Responsibility in the wilderness

In my last blog, I ended with the realization that I was responsible for my own life. It didn’t matter what cards I’d been dealt: I was responsible for how I played them.

In victim mode, I’d frequently thrown up my hands in despair. It’s too much. I can’t do it all. I’m overwhelmed. There is never enough. Those words were my mantra, and I believed them.

There was some truth there: I had a lot to learn, and I had a lot to do to recover from my childhood. I needed to learn how to listen to my inner voice and limits. I needed to learn to manage money. I needed to learn how to find work that inspired me (and even to learn that that was relevant) and how to work at a job, even when things got tough. That meant learning communication and negotiation skills, as well as knowing when it was time to leave. I needed to learn how to make choices about housing and work and money, not out of desperation, but out of sustainability. I needed help with very real physical and psychological issues that came from abuse, neglect and not knowing how to eat well, exercise sanely, and get enough sleep. I didn’t know how to keep a neat house or even that it was important for me to care for myself by having one. I didn’t know how to negotiate the on-going relationship with my schizophrenic mother: I felt drawn toward helping her, toward trying to get her approval and simultaneously repelled by her and her on-going abuse and insanity. I didn’t know how to choose romantic partners or friends well.

Phew. That was a lot. And the truth of the matter is, it was beyond me to do alone. So how did responsibility fit with that?

If you’ve ever managed a project of any size, you know that a project often entails many people, working together toward a goal. A good project manager doesn’t do everything herself: she finds the right people to do the right aspects of the job, and she makes sure that things are on-track. Ultimately, she takes the brunt of the blame or the glory for the success for how the project turns out.

A life of recovery and healing is much the same: each of us is the project manager who takes the heat or the praise for the end result. We need to assess the scope of the project, and we need to call in the right people for the right tasks. We don’t need to do it all alone, but we instead need to learn what we can do by ourselves and what we really need help with. 

For me, that meant getting into treatment for an eating disorder shortly after my friend Judy said, “Lora, you’re responsible for your own life!” I needed professional help to get out of the pit of despair I was in. I had to stop moping around, hoping that someone would recognize that I needed help and come rescue me; I needed to fess up and ask directly for the help I needed.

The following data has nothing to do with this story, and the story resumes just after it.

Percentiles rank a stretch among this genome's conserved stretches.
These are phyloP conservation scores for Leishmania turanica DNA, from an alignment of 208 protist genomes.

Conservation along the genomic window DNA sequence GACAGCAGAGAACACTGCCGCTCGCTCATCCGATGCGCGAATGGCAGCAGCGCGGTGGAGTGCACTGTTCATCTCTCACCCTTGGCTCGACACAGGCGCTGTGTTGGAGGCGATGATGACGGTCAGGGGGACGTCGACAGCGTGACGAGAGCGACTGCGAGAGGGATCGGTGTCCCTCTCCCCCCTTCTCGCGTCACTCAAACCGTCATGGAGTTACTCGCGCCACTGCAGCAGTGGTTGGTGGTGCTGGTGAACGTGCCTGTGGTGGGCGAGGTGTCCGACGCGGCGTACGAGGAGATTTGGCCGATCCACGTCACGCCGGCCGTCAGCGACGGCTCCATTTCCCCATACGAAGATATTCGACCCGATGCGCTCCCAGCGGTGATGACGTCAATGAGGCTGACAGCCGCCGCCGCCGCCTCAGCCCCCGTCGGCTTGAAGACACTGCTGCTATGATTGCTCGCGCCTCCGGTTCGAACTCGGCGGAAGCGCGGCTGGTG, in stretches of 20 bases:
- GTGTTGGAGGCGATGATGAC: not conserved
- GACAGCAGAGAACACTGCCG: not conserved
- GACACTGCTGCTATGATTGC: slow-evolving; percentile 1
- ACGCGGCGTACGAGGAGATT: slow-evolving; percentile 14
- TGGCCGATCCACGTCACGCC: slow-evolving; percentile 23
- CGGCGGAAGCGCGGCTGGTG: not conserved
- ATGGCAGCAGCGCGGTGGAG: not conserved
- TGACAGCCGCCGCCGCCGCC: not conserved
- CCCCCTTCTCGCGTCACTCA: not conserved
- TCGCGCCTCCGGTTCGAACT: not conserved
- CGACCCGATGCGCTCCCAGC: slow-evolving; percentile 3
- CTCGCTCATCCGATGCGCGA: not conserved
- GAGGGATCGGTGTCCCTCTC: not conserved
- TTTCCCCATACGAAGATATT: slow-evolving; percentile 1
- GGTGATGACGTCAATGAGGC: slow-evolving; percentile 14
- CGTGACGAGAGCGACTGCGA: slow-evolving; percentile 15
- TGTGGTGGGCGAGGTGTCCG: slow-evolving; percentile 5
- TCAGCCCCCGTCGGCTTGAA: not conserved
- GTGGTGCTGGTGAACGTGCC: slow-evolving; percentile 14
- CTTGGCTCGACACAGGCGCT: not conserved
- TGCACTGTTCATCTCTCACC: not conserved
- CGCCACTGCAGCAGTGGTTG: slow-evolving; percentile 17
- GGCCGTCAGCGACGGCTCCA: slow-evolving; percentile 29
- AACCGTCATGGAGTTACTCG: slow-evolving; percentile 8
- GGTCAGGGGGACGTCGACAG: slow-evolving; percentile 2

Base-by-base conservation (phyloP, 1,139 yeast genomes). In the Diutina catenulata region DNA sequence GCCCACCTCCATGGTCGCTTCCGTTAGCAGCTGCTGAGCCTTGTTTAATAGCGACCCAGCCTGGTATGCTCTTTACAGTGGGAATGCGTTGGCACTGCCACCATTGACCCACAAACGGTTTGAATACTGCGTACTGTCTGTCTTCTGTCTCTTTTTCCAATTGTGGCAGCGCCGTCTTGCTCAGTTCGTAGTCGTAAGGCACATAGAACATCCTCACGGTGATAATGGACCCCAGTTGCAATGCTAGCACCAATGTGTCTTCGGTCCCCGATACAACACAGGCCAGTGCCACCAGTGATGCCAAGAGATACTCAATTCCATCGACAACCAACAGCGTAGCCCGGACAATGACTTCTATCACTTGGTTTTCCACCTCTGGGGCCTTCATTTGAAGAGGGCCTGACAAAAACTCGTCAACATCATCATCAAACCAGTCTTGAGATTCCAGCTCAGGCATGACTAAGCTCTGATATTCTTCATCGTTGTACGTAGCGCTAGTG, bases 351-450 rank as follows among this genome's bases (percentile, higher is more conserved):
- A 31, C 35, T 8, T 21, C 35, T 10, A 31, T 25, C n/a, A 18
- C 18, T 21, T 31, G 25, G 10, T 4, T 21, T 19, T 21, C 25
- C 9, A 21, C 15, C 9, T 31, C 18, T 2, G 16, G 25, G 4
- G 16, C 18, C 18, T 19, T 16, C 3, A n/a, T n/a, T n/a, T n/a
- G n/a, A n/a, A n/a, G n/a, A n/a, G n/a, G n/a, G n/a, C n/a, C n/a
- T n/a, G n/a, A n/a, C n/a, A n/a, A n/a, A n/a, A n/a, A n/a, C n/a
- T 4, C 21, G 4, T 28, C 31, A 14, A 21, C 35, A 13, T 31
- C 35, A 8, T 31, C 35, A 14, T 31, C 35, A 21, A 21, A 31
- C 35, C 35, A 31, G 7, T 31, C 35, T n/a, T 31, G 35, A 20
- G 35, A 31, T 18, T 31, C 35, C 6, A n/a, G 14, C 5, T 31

I used my therapist, a mentor, wise friends, the internet, classes and books to learn skills. I used 12-step groups for compulsive bad behaviors that kept me from succeeding. Sometimes I had to pace myself: I didn’t always have the money or the time for everything I wanted to take on. I had to learn to trust that what I had was enough, for today. The more I trusted, the more I realized I got what I needed for the day. It might not be enough to fill the gaping hole of my emotional, physical and spiritual needs for all eternity; but it was enough, for today.

 

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Beyond Survival

Sometimes, in the wilderness times of life, the best we can do is survive. Just enough protection from the cold. Just enough food or water to get through a day. We put one foot in front of the other, not even thinking about the destination. The next step is all we can consider.

That’s how I learned to live as a child: my mother and I moved 50 times by the time I was 13. We paid bills on the first of the month, and by the second week of the month, we were scrambling for food and money to get us through until the next month’s “first.” If we couldn’t pay the rent, again, we moved. My mother often resorted to desperate actions to resolve the situations: steal, sell something, sell herself. It never occurred to me as a child that there was another way. 

As I got older, I always felt like I was behind the ball: financially, in careers, in relationships, I jumped in – and out – of situations, trying to find something that worked. I knew that strategy wasn’t working, but I could never get beyond the crisis of the moment to take a calm look at the circumstances and make good decisions instead of reflexive jumps from one thing to another. 

Whether we’re in a real-life wilderness of mountains and trees and wild animals, or we’re in the other real-life wilderness of trauma, loss and bewildering circumstances, survival is a paradox: in order to actually survive to see something beyond the wilderness, we have to get out of survival mode. 

Starving people will eat any food, just to get something in their stomachs. Emotionally starving people will grab onto the first person who shows them attention. Financially desperate people will leap at high-interest credit, or worse.

What works to gain perspective?

There is no simple answer, and I will start with the first one that began to change the direction of my desperate actions.

I was a new college graduate, and it was 1992. I was in a desperate place. Again. I felt suicidal: the structure of school life had ended (the only continuity I’d had to that point in my life); my eating disorder was completely out of control; I worked at an admin job I hated and that barely paid the bills. I’d started smoking to escape my stress (and, needless to say, that didn’t work very well). 

I sat in my friend Judy’s minivan outside her house one evening. I’d spent our evening hanging out, pouring out my story and my tears to her. She made suggestions and asked questions: could I look for another job? Refinance my car? Go to treatment for my eating disorder? I rebuffed every suggestion: I had so much overwhelm, I couldn’t do anything she suggested. I had reasons. I had excuses. I had tears.

Judy was an older, wise friend who had heard me before, and she was trying to help. Finally, in a moment of frustration, she blurted out, “Lora, you are responsible for your own life!”